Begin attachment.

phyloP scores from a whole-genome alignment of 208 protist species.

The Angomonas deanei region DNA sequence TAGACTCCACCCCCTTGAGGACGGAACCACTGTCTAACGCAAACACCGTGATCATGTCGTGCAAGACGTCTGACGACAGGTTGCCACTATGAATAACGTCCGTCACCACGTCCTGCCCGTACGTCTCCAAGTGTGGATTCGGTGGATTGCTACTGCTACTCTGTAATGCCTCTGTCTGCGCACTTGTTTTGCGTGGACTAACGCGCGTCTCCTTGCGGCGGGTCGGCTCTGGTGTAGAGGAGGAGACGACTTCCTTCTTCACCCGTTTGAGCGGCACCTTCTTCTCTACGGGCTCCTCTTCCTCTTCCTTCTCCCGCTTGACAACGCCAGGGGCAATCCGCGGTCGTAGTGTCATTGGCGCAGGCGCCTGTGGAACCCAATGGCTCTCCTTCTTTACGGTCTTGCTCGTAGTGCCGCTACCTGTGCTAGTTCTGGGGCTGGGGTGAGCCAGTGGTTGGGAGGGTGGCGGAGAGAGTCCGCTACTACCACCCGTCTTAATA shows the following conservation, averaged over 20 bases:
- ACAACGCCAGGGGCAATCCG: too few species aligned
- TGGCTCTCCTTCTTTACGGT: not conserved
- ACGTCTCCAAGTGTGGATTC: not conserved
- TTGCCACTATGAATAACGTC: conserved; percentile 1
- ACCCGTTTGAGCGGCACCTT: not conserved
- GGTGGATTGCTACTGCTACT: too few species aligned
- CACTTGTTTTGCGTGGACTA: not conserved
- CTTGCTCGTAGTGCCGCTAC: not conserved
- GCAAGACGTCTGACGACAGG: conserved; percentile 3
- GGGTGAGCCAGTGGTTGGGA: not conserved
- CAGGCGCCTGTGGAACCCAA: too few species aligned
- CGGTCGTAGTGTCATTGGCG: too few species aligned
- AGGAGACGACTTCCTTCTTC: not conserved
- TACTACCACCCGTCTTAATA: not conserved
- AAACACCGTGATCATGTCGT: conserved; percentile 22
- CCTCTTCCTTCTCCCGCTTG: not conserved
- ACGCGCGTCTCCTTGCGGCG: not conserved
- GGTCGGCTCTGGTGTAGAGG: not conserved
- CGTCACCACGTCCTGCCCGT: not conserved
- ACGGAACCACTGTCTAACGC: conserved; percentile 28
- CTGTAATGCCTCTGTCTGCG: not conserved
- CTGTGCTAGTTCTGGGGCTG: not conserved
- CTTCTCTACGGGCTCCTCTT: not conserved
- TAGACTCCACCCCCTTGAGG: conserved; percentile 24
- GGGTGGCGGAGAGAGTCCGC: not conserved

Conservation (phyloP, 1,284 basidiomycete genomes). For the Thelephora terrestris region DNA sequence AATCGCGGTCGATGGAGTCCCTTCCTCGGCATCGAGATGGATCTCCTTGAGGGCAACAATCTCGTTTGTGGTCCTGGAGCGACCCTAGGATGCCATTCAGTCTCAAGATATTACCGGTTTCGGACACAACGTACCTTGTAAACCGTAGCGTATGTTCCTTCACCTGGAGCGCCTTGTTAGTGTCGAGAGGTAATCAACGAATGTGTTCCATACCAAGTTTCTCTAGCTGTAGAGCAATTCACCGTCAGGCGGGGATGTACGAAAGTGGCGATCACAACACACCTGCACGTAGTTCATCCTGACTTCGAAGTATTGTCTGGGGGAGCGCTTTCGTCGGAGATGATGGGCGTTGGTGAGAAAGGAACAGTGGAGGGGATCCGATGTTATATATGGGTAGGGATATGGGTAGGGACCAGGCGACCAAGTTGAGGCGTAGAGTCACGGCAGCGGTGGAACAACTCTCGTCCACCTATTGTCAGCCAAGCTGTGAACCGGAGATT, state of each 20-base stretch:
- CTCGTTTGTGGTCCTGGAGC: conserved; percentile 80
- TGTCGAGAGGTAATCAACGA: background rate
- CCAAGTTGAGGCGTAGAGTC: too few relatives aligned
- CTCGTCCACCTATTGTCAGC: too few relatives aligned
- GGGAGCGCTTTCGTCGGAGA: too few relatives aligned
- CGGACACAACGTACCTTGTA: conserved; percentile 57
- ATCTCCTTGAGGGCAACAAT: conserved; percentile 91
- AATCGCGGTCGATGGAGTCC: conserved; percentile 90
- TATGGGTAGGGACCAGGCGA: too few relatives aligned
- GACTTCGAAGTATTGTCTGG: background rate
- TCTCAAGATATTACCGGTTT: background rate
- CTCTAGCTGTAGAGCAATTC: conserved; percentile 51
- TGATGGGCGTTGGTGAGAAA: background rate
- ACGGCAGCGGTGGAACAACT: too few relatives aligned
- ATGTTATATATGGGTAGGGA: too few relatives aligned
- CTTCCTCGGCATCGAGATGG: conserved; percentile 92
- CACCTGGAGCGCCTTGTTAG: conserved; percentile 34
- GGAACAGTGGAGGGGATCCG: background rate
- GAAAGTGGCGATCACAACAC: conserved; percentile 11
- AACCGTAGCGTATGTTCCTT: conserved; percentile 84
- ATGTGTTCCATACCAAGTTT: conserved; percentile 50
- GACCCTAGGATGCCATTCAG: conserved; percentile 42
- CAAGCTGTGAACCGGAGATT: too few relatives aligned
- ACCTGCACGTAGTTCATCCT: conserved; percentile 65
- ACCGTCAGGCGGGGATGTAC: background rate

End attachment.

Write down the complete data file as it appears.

phyloP scores from a whole-genome alignment of 208 protist species.

The Angomonas deanei region DNA sequence TAGACTCCACCCCCTTGAGGACGGAACCACTGTCTAACGCAAACACCGTGATCATGTCGTGCAAGACGTCTGACGACAGGTTGCCACTATGAATAACGTCCGTCACCACGTCCTGCCCGTACGTCTCCAAGTGTGGATTCGGTGGATTGCTACTGCTACTCTGTAATGCCTCTGTCTGCGCACTTGTTTTGCGTGGACTAACGCGCGTCTCCTTGCGGCGGGTCGGCTCTGGTGTAGAGGAGGAGACGACTTCCTTCTTCACCCGTTTGAGCGGCACCTTCTTCTCTACGGGCTCCTCTTCCTCTTCCTTCTCCCGCTTGACAACGCCAGGGGCAATCCGCGGTCGTAGTGTCATTGGCGCAGGCGCCTGTGGAACCCAATGGCTCTCCTTCTTTACGGTCTTGCTCGTAGTGCCGCTACCTGTGCTAGTTCTGGGGCTGGGGTGAGCCAGTGGTTGGGAGGGTGGCGGAGAGAGTCCGCTACTACCACCCGTCTTAATA shows the following conservation, averaged over 20 bases:
- ACAACGCCAGGGGCAATCCG: too few species aligned
- TGGCTCTCCTTCTTTACGGT: not conserved
- ACGTCTCCAAGTGTGGATTC: not conserved
- TTGCCACTATGAATAACGTC: conserved; percentile 1
- ACCCGTTTGAGCGGCACCTT: not conserved
- GGTGGATTGCTACTGCTACT: too few species aligned
- CACTTGTTTTGCGTGGACTA: not conserved
- CTTGCTCGTAGTGCCGCTAC: not conserved
- GCAAGACGTCTGACGACAGG: conserved; percentile 3
- GGGTGAGCCAGTGGTTGGGA: not conserved
- CAGGCGCCTGTGGAACCCAA: too few species aligned
- CGGTCGTAGTGTCATTGGCG: too few species aligned
- AGGAGACGACTTCCTTCTTC: not conserved
- TACTACCACCCGTCTTAATA: not conserved
- AAACACCGTGATCATGTCGT: conserved; percentile 22
- CCTCTTCCTTCTCCCGCTTG: not conserved
- ACGCGCGTCTCCTTGCGGCG: not conserved
- GGTCGGCTCTGGTGTAGAGG: not conserved
- CGTCACCACGTCCTGCCCGT: not conserved
- ACGGAACCACTGTCTAACGC: conserved; percentile 28
- CTGTAATGCCTCTGTCTGCG: not conserved
- CTGTGCTAGTTCTGGGGCTG: not conserved
- CTTCTCTACGGGCTCCTCTT: not conserved
- TAGACTCCACCCCCTTGAGG: conserved; percentile 24
- GGGTGGCGGAGAGAGTCCGC: not conserved

Conservation (phyloP, 1,284 basidiomycete genomes). For the Thelephora terrestris region DNA sequence AATCGCGGTCGATGGAGTCCCTTCCTCGGCATCGAGATGGATCTCCTTGAGGGCAACAATCTCGTTTGTGGTCCTGGAGCGACCCTAGGATGCCATTCAGTCTCAAGATATTACCGGTTTCGGACACAACGTACCTTGTAAACCGTAGCGTATGTTCCTTCACCTGGAGCGCCTTGTTAGTGTCGAGAGGTAATCAACGAATGTGTTCCATACCAAGTTTCTCTAGCTGTAGAGCAATTCACCGTCAGGCGGGGATGTACGAAAGTGGCGATCACAACACACCTGCACGTAGTTCATCCTGACTTCGAAGTATTGTCTGGGGGAGCGCTTTCGTCGGAGATGATGGGCGTTGGTGAGAAAGGAACAGTGGAGGGGATCCGATGTTATATATGGGTAGGGATATGGGTAGGGACCAGGCGACCAAGTTGAGGCGTAGAGTCACGGCAGCGGTGGAACAACTCTCGTCCACCTATTGTCAGCCAAGCTGTGAACCGGAGATT, state of each 20-base stretch:
- CTCGTTTGTGGTCCTGGAGC: conserved; percentile 80
- TGTCGAGAGGTAATCAACGA: background rate
- CCAAGTTGAGGCGTAGAGTC: too few relatives aligned
- CTCGTCCACCTATTGTCAGC: too few relatives aligned
- GGGAGCGCTTTCGTCGGAGA: too few relatives aligned
- CGGACACAACGTACCTTGTA: conserved; percentile 57
- ATCTCCTTGAGGGCAACAAT: conserved; percentile 91
- AATCGCGGTCGATGGAGTCC: conserved; percentile 90
- TATGGGTAGGGACCAGGCGA: too few relatives aligned
- GACTTCGAAGTATTGTCTGG: background rate
- TCTCAAGATATTACCGGTTT: background rate
- CTCTAGCTGTAGAGCAATTC: conserved; percentile 51
- TGATGGGCGTTGGTGAGAAA: background rate
- ACGGCAGCGGTGGAACAACT: too few relatives aligned
- ATGTTATATATGGGTAGGGA: too few relatives aligned
- CTTCCTCGGCATCGAGATGG: conserved; percentile 92
- CACCTGGAGCGCCTTGTTAG: conserved; percentile 34
- GGAACAGTGGAGGGGATCCG: background rate
- GAAAGTGGCGATCACAACAC: conserved; percentile 11
- AACCGTAGCGTATGTTCCTT: conserved; percentile 84
- ATGTGTTCCATACCAAGTTT: conserved; percentile 50
- GACCCTAGGATGCCATTCAG: conserved; percentile 42
- CAAGCTGTGAACCGGAGATT: too few relatives aligned
- ACCTGCACGTAGTTCATCCT: conserved; percentile 65
- ACCGTCAGGCGGGGATGTAC: background rate